[Show abstract][Hide abstract] ABSTRACT: The matrix (M) protein of vesicular stomatitis virus (VSV) plays a key role in inducing cell apoptosis during infection. To investigate whether M protein-mediated apoptosis could be used in cancer therapy, its cDNA was amplified and cloned into eukaryotic expression vector pcDNA3.1(+). The recombinant plasmid or the control empty plasmid pcDNA3.1(+) was mixed with cationic liposome and introduced into various tumor cell lines in vitro, including lung cancer cell LLC, A549, colon cancer cell CT26 and fibrosarcoma cell MethA. Our data showed that the M protein induced remarkable apoptosis of cancer cells in vitro compared with controls. Fifty micrograms of plasmid in a complex with 250 microg cationic liposome was injected intratumorally into mice bearing LLC or MethA tumor model every 3 days for 6 times. It was found that the tumors treated with M protein plasmid grew much more slowly, and the survival of the mice was significantly prolonged compared with the mice treated with the control plasmid. In MethA fibrosarcoma, the tumors treated with M protein plasmid were even completely regressed, and the mice acquired longtime protection against the same tumor cell in rechallenge experiments. Both apoptotic cells and CD8(+) T cells were widely distributed in M protein plasmid-treated tumor tissue. Activated cytotoxic T lymphocytes (CTLs) were further detected by means of (51)Cr release assay in the spleen of the treated mice. These results showed that M protein of VSV can act as both apoptosis inducer and immune response initiator, which may account for its extraordinary antitumor effect and warrant its further development in cancer gene therapy.
The FASEB Journal 09/2008; 22(12):4272-80. · 5.70 Impact Factor
[Show abstract][Hide abstract] ABSTRACT: Vesicular stomatitis virus (VSV) matrix (M) protein can directly induce apoptosis by inhibiting host gene expression when it is expressed in the absence of other viral components. Previously, we found that the M protein gene complexed to DOTAP-cholesterol liposome (Lip-MP) can suppress malignant tumor growth in vitro and in vivo; however, little is known regarding the biological effect of Lip-MP combined with radiation. The present study was designed to determine whether Lip-MP could enhance the antitumor activity of radiation. LLC cells treated with a combination of Lip-MP and radiation displayed apparently increased apoptosis compared with those treated with Lip-MP or radiation alone. Mice bearing LLC or Meth A tumors were treated with intratumoral or intravenous injections of Lip-MP and radiation. The combined treatment significantly reduced mean tumor volumes compared with either treatment alone in both tumor models and prolonged the survival time in Meth A tumor models and the intravenous injection group of LLC tumor models. Moreover, the antitumor effects of Lip-MP combined with radiation were greater than their additive effects when compared with the expected effects of the combined treatment in vivo. This study suggests that Lip-MP enhanced the antitumor activity of radiation by increasing the induction of apoptosis.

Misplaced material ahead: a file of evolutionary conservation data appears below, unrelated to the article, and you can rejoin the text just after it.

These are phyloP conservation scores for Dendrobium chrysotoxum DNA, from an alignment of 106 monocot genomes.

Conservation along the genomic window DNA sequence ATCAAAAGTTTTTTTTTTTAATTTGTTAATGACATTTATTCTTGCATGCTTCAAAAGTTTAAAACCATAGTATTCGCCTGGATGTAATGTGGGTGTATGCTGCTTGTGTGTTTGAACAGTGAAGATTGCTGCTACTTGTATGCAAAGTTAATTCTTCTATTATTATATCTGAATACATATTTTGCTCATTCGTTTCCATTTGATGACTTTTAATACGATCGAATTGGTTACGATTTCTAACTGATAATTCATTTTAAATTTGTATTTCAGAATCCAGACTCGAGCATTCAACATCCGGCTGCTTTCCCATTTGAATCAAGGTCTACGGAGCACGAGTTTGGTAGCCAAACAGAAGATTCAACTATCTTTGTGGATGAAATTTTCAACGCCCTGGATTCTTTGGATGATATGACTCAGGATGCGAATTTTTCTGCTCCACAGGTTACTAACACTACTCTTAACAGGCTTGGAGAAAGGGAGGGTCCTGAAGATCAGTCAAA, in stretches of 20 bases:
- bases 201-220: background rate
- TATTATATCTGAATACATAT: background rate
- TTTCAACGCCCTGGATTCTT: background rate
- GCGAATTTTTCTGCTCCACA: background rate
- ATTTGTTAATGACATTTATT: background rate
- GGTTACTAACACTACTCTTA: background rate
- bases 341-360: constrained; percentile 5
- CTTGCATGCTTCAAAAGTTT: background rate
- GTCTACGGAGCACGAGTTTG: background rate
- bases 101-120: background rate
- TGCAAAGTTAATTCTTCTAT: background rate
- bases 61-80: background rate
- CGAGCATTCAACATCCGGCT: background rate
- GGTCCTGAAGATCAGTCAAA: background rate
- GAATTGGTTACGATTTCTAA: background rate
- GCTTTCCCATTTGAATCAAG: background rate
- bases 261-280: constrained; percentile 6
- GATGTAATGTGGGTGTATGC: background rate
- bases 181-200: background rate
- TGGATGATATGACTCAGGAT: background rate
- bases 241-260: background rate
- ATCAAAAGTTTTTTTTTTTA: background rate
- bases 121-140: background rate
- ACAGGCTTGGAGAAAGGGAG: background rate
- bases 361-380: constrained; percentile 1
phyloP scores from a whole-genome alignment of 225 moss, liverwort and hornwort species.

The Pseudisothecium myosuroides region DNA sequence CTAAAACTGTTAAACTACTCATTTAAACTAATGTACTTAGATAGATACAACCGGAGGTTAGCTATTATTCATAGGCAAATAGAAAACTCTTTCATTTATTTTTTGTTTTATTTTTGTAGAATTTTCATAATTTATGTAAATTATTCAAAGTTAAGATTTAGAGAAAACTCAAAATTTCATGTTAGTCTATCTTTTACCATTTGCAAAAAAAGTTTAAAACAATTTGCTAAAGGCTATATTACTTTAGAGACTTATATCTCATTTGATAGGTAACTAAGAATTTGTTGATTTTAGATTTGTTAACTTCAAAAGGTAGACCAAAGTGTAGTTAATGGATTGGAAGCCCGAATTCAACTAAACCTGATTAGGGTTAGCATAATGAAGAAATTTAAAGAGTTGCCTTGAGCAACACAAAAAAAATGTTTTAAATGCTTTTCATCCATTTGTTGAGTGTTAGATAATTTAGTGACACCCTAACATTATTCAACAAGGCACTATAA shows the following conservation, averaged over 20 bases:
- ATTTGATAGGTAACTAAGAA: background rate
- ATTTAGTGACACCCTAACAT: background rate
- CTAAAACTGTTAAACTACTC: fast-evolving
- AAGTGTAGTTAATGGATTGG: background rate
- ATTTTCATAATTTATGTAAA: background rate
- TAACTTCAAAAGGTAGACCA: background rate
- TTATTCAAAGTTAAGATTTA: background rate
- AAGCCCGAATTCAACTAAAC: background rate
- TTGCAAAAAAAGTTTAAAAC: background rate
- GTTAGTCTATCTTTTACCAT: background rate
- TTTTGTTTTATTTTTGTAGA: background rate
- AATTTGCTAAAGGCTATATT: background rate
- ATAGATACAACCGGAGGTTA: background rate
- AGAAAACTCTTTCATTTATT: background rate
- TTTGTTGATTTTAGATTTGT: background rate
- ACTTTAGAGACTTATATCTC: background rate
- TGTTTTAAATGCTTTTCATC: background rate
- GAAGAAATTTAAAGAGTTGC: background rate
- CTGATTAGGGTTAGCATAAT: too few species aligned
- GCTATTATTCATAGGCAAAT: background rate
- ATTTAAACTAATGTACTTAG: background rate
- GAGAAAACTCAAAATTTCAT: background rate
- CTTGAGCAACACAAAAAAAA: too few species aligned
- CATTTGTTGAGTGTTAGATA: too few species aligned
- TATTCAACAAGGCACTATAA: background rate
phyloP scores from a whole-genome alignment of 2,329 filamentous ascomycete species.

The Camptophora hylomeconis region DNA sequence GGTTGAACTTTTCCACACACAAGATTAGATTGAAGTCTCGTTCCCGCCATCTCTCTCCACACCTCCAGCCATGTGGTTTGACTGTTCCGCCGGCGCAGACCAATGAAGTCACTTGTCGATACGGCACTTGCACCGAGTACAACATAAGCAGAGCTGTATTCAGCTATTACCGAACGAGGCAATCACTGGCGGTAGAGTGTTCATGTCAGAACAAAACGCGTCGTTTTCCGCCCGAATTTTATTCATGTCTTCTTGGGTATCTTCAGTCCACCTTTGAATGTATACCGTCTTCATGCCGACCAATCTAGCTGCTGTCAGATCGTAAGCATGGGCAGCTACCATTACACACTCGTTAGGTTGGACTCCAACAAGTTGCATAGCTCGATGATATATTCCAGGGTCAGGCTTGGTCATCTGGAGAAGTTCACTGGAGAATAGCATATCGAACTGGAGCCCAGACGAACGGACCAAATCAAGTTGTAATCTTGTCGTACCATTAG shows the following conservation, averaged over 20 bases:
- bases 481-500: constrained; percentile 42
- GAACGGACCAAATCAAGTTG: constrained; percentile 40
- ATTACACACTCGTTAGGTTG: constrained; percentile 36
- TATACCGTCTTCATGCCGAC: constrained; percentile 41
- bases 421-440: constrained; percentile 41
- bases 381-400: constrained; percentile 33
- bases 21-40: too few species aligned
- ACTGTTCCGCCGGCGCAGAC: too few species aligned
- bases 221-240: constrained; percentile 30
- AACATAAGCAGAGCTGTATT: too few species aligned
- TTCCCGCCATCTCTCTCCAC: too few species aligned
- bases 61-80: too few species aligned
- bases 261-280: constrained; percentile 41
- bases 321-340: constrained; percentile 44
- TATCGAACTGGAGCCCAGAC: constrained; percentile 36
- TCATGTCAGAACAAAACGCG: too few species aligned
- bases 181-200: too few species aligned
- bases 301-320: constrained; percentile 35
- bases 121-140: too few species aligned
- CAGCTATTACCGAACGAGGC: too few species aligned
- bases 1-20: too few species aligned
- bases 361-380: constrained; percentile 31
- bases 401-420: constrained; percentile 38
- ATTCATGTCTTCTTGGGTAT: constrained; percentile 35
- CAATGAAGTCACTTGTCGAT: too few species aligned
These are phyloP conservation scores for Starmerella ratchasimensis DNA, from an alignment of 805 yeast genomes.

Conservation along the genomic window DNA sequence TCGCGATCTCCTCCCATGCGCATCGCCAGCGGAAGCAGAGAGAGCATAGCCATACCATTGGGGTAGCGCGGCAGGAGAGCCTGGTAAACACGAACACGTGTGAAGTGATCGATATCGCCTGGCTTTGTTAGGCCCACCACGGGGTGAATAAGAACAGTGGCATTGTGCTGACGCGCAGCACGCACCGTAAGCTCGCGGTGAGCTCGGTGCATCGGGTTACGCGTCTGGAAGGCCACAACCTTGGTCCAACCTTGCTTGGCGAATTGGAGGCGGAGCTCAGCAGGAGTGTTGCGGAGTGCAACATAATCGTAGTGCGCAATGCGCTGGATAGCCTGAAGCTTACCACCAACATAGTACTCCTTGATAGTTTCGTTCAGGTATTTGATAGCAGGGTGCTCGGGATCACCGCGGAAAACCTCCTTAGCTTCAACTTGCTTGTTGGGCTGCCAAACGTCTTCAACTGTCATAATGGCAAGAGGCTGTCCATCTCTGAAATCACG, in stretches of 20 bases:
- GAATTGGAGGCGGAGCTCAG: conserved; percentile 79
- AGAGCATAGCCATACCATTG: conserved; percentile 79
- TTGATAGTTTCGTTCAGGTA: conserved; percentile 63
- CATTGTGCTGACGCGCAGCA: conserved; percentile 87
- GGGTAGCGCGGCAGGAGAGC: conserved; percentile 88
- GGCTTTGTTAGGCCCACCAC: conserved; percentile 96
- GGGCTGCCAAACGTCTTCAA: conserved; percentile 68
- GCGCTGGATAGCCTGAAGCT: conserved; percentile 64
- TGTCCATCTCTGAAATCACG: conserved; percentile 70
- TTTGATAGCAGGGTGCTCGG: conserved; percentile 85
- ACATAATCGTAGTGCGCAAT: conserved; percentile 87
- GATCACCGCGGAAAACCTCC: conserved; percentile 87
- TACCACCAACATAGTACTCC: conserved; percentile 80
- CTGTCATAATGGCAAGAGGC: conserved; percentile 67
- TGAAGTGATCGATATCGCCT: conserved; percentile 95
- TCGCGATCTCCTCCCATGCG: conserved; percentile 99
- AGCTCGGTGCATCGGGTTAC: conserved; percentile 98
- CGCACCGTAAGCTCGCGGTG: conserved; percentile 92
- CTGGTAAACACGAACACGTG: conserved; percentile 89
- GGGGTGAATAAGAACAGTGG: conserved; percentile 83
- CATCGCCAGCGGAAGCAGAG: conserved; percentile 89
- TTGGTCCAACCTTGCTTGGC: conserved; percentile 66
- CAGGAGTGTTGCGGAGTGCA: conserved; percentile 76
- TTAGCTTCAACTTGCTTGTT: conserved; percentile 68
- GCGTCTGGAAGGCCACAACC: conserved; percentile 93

[Show abstract][Hide abstract] ABSTRACT: Previous studies indicated that humoral or cellular immunity against murine vascular endothelial growth factor 2 (mFlk-1) was elicited to inhibit tumor growth. Here we describe a genetic fusion vaccine, pMBD2-mFlk-1, based on the targeting of a modified mFlk-1 to antigen-presenting cells by a murine beta-defensin 2 (MBD2) protein to induce both humoral and cellular immunity against mFlk-1, with the targeting especially focused on immature dendritic cells.
The protective and therapeutic antitumor immunity of the fusion vaccine was investigated in mouse models. Antiangiogenesis effect was detected by immunohistochemical staining and alginate-encapsulate tumor cell assay. The mechanisms of the fusion vaccine were primarily explored by detection of autoantibodies and CTL activity and confirmed by the deletion of immune cell subsets.
The fusion vaccine elicited a strong protective and therapeutic antitumor immunity through antiangiogenesis in mouse models, and this worked through stimulation of an antigen-specific CD8+ T-cell response as well as a specific B-cell response against mFlk-1. The findings were confirmed by depletion of immune cell subsets and in knockout mice.
Our study showed that a fusion vaccine based on self immune peptide (MBD2) and self antigen (mFlk-1) induced autoimmunity against endothelial cells, resulting in inhibition of tumor growth, and could be further exploited in clinical applications of cancer immunotherapy.
Clinical Cancer Research 12/2007; 13(22 Pt 1):6779-87. · 7.84 Impact Factor